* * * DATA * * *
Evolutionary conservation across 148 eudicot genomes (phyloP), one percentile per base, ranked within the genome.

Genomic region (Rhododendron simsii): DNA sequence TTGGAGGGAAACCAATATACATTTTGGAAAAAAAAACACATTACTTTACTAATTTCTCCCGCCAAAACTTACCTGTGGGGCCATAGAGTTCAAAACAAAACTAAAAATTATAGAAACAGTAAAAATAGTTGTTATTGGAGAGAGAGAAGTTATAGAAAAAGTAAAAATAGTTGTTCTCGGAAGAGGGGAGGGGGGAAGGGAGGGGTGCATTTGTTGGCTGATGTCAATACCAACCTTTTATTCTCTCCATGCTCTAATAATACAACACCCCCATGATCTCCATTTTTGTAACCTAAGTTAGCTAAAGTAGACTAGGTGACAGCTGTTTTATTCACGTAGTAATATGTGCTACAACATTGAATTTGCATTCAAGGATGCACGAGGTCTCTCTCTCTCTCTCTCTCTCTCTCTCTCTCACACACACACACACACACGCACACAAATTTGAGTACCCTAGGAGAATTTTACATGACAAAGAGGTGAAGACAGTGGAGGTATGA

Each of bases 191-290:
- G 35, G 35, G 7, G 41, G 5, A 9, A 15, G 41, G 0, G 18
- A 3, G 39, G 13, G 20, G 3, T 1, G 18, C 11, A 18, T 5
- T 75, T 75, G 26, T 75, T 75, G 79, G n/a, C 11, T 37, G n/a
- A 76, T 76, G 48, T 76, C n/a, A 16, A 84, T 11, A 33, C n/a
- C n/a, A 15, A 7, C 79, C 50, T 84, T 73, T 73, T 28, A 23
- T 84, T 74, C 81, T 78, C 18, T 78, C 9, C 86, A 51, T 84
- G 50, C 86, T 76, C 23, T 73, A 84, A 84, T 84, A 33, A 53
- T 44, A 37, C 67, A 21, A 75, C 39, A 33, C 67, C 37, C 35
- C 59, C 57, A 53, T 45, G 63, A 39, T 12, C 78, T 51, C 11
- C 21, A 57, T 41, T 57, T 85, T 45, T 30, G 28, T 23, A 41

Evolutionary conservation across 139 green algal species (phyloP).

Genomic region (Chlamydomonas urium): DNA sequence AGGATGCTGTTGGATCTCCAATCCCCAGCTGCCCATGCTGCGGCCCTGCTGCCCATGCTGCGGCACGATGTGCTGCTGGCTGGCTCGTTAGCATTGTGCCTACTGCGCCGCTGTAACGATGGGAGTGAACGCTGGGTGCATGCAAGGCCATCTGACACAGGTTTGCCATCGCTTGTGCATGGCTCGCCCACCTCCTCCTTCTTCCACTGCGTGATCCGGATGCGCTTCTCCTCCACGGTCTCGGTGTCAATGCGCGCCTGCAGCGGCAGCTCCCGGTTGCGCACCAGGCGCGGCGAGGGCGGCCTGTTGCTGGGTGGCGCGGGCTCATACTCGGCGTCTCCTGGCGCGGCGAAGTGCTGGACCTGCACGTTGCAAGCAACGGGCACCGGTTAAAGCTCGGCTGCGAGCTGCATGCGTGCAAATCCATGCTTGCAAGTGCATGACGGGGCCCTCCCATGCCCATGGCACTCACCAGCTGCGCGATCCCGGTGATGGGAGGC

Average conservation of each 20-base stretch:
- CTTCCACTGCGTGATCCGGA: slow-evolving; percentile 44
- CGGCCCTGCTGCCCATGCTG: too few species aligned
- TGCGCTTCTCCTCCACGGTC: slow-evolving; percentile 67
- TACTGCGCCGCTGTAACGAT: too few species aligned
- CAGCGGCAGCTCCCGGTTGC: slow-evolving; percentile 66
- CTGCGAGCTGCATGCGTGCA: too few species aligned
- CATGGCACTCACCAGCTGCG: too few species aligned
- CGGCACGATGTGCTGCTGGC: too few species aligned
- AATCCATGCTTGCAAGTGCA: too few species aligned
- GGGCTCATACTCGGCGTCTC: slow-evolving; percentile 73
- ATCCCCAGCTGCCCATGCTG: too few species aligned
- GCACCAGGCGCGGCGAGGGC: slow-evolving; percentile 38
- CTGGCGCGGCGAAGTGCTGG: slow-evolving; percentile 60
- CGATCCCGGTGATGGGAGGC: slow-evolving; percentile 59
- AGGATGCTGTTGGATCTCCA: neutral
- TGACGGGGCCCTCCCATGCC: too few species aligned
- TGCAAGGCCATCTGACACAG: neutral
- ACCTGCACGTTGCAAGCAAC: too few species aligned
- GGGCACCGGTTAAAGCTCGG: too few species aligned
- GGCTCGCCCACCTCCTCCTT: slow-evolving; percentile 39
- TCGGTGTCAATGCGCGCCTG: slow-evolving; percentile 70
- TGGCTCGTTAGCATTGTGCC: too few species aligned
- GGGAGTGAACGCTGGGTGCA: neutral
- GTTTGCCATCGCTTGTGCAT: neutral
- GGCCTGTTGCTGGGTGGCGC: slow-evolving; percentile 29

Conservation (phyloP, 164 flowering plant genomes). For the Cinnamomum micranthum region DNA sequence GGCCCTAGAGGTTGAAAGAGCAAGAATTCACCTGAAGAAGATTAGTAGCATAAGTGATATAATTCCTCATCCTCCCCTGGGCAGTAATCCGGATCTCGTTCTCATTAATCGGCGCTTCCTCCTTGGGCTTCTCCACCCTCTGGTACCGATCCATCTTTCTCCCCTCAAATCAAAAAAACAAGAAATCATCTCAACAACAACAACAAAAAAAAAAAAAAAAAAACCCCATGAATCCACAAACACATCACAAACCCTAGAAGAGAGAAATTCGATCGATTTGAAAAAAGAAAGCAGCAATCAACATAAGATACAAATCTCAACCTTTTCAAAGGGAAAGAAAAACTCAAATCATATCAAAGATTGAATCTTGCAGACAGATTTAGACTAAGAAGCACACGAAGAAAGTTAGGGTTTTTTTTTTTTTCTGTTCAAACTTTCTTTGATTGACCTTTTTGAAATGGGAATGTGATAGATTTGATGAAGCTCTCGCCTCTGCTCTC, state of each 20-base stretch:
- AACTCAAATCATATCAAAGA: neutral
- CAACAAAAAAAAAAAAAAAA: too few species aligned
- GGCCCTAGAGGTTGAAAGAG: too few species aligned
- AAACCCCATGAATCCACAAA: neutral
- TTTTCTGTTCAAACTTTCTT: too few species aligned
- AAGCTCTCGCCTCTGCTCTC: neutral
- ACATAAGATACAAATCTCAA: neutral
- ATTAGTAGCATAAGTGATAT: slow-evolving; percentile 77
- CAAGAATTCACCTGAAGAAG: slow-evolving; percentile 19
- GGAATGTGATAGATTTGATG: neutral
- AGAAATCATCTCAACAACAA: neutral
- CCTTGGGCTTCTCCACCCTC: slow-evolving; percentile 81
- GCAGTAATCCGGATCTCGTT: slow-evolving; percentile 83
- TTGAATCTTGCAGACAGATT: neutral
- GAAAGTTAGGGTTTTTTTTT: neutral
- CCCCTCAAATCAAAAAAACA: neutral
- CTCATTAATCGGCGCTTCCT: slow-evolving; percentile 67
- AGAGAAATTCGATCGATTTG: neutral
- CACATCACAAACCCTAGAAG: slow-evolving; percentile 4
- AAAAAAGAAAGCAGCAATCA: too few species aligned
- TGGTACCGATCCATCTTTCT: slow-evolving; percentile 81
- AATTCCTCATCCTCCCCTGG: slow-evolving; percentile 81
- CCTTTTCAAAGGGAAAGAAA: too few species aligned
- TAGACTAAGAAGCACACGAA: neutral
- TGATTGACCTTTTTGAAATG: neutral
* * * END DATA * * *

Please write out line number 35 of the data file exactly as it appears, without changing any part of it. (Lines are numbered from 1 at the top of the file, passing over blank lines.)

- GGGCACCGGTTAAAGCTCGG: too few species aligned